MATLAB GPU / CUDA experiences and tutorials on my laptop – Introduction
These days it seems that you can’t talk about scientific computing for more than 5 minutes without somone bringing up the topic of Graphics Processing Units (GPUs). Originally designed to make computer games look pretty, GPUs are massively parallel processors that promise to revolutionise the way we compute.
A brief glance at the specification of a typical laptop suggests why GPUs are the new hotness in numerical computing. Take my new one for instance, a Dell XPS L702X, which comes with a Quad-Core Intel i7 Sandybridge processor running at up to 2.9Ghz and an NVidia GT 555M with a whopping 144 CUDA cores. If you went back in time a few years and told a younger version of me that I’d soon own a 148 core laptop then young Mike would be stunned. He’d also be wondering ‘What’s the catch?’
Of course the main catch is that all processor cores are not created equally. Those 144 cores in my GPU are, individually, rather wimpy when compared to the ones in the Intel CPU. It’s the sheer quantity of them that makes the difference. The question at the forefront of my mind when I received my shiny new laptop was ‘Just how much of a difference?’
Now I’ve seen lots of articles that compare CPUs with GPUs and the GPUs always win…..by a lot! Dig down into the meat of these articles, however, and it turns out that things are not as simple as they seem. Roughly speaking, the abstract of some them could be summed up as ‘We took a serial algorithm written by a chimpanzee for an old, outdated CPU and spent 6 months parallelising and fine tuning it for a top of the line GPU. Our GPU version is up to 150 times faster!‘
Well it would be wouldn’t it?! In other news, Lewis Hamilton can drive his F1 supercar around Silverstone faster than my dad can in his clapped out 12 year old van! These articles are so prevalent that csgillespie.wordpress.com recently published an excellent article that summarised everything you should consider when evaluating them. What you do is take the claimed speed-up, apply a set of common sense questions and thus determine a realistic speedup. That factor of 150 can end up more like a factor of 8 once you think about it the right way.
That’s not to say that GPUs aren’t powerful or useful…it’s just that maybe they’ve been hyped up a bit too much!
So anyway, back to my laptop. It doesn’t have a top of the range GPU custom built for scientific computing, instead it has what Notebookcheck.net refers to as a fast middle class graphics card for laptops. It’s got all of the required bits though….144 cores and CUDA compute level 2.1 so surely it can whip the built in CPU even if it’s just by a little bit?
I decided to find out with a few randomly chosen tests. I wasn’t aiming for the kind of rigor that would lead to a peer reviewed journal but I did want to follow some basic rules at least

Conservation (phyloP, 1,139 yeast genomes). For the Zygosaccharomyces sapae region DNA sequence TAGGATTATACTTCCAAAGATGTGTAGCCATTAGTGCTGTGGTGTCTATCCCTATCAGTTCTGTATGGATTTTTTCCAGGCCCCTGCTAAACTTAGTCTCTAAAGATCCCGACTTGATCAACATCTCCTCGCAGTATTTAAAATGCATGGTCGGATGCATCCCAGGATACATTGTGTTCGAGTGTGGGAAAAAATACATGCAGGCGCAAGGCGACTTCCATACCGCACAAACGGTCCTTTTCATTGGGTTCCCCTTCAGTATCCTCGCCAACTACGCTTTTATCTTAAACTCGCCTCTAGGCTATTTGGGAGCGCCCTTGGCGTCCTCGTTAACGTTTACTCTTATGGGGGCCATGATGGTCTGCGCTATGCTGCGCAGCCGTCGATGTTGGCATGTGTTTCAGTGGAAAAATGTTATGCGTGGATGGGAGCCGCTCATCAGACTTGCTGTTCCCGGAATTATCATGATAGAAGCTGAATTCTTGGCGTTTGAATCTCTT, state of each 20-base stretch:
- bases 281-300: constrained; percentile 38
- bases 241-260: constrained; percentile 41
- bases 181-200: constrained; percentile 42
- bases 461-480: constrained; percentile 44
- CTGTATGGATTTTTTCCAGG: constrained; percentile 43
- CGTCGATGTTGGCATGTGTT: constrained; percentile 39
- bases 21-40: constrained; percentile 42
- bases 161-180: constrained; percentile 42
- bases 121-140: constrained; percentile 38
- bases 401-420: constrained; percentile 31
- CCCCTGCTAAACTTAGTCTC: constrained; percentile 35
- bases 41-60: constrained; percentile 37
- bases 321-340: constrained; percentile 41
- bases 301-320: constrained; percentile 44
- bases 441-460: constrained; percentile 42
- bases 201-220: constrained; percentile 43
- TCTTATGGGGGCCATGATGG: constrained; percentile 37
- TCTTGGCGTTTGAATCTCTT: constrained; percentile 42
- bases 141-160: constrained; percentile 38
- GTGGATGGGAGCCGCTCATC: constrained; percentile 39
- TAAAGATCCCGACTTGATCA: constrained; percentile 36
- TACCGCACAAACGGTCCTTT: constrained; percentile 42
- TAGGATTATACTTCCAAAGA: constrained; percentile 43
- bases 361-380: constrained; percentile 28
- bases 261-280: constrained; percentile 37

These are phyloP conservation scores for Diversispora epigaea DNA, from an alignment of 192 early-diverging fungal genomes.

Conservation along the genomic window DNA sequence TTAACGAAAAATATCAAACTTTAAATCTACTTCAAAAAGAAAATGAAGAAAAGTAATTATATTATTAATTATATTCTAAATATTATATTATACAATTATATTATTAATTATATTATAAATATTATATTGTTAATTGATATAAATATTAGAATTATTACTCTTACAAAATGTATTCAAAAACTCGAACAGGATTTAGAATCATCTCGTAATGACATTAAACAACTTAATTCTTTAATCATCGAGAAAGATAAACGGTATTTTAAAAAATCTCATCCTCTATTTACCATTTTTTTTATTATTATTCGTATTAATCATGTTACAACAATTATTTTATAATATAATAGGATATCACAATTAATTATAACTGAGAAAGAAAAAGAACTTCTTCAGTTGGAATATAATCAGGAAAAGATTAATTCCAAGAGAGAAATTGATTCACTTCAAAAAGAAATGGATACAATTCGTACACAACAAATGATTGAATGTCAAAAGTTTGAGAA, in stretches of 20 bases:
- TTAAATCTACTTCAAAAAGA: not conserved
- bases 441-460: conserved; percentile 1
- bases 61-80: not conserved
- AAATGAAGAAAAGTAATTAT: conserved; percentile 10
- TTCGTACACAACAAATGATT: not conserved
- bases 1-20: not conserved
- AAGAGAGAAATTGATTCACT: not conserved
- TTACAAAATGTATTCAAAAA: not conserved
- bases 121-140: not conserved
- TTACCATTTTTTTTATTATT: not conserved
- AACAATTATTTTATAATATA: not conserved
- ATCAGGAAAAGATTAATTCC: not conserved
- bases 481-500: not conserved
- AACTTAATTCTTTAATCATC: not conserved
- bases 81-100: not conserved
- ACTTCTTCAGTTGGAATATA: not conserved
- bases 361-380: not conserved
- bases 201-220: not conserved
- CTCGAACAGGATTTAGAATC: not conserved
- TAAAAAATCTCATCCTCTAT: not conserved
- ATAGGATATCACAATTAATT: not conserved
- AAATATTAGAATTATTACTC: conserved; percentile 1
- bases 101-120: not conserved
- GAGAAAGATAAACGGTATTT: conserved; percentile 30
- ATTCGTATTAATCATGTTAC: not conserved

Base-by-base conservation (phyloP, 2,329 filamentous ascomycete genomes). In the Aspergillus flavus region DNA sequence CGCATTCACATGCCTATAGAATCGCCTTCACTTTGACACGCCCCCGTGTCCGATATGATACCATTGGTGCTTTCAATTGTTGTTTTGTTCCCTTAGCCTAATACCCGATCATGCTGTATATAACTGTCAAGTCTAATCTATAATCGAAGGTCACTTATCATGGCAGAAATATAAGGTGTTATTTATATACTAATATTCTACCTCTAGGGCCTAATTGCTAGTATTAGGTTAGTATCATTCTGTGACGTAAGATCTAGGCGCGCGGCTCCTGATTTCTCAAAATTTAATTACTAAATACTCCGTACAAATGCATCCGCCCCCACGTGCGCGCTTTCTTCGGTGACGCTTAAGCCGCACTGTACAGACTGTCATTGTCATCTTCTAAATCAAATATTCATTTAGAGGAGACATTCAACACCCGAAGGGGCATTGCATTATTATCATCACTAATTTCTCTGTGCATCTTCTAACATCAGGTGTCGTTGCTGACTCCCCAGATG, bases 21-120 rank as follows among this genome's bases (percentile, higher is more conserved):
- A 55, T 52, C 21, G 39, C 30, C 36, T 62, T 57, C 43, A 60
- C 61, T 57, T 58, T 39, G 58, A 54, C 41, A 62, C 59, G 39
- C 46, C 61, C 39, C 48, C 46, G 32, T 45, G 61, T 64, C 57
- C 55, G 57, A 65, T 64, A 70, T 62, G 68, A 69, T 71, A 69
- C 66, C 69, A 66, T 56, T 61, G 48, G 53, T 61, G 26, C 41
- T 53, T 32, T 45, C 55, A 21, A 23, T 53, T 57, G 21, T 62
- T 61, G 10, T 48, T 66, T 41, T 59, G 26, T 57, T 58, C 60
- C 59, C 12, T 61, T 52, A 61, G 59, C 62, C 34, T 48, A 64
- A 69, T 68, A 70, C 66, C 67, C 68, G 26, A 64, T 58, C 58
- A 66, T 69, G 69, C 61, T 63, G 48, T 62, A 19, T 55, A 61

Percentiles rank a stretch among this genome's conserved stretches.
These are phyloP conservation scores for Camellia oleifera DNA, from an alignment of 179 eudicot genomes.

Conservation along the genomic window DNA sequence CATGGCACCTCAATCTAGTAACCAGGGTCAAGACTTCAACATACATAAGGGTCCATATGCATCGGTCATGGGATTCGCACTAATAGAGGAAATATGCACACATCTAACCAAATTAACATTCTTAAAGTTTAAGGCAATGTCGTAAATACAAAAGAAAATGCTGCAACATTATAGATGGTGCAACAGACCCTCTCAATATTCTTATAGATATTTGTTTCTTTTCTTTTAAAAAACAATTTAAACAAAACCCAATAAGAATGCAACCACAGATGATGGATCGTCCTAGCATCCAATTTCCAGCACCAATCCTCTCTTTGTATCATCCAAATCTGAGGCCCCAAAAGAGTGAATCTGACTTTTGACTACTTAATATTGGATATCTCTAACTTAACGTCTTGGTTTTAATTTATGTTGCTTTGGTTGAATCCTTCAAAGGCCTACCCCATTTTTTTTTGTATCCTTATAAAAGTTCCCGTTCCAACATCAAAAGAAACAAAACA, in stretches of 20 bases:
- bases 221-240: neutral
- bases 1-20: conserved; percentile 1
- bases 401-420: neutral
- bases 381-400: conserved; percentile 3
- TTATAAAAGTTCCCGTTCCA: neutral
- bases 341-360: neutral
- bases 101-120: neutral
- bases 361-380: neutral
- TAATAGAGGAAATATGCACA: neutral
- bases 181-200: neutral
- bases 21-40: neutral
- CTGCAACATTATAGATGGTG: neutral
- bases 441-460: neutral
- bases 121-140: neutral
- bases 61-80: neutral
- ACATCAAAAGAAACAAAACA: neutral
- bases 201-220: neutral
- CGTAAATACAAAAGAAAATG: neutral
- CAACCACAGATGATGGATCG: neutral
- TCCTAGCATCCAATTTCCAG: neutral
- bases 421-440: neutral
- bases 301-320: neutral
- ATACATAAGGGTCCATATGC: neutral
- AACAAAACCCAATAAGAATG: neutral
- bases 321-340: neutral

- I will only choose algorithms that have been optimised and parallelised for both the CPU and the GPU.
- I will release the source code of the tests so that they can be critised and repeated by others.
- I’ll do the whole thing in MATLAB using the new GPU functionality in the parallel computing toolbox. So, to repeat my calculations all you need to do is copy and paste some code. Using MATLAB also ensures that I’m using good quality code for both CPU and GPU.
This is the introduction to a set of articles about GPU computing on MATLAB using the parallel computing toolbox. Links to the rest of them are below and more will be added in the future.
- Elementwise operations on the GPU #1 – Basic commands using the PCT and how to write a ‘GPUs are awesome’ paper; no matter what results you get!
- Elementwise operations on the GPU #2 – A slightly more involved example showing a useful speed-up compared to the CPU. An introduction to MATLAB’s arrayfun
- Optimising a correlated asset calculation on MATLAB #1: Vectorisation on the CPU – A detailed look at a port from CPU MATLAB code to GPU MATLAB code.
- Optimising a correlated asset calculation on MATLAB #2: Using the GPU via the PCT – A detailed look at a port from CPU MATLAB code to GPU MATLAB code.
- Optimising a correlated asset calculation on MATLAB #3: Using the GPU via Jacket – A detailed look at a port from CPU MATLAB code to GPU MATLAB code.
External links of interest to MATLABers with an interest in GPUs
- The Parallel Computing Toolbox (PCT) – The Mathwork’s MATLAB add-on that gives you CUDA GPU support.
- Mike Gile’s MATLAB GPU Blog – from the University of Oxford
- Accelereyes – Developers of ‘Jacket’, an alternative to the parallel computing toolbox.
- A Mandelbrot Set on the GPU – Using the parallel computing toolbox to make pretty pictures…FAST!
- GP-you.org – A free CUDA-based GPU toolbox for MATLAB
- Matlab, CUDA and Me – Stu Blair gives various examples of calling CUDA kernels directly from MATLAB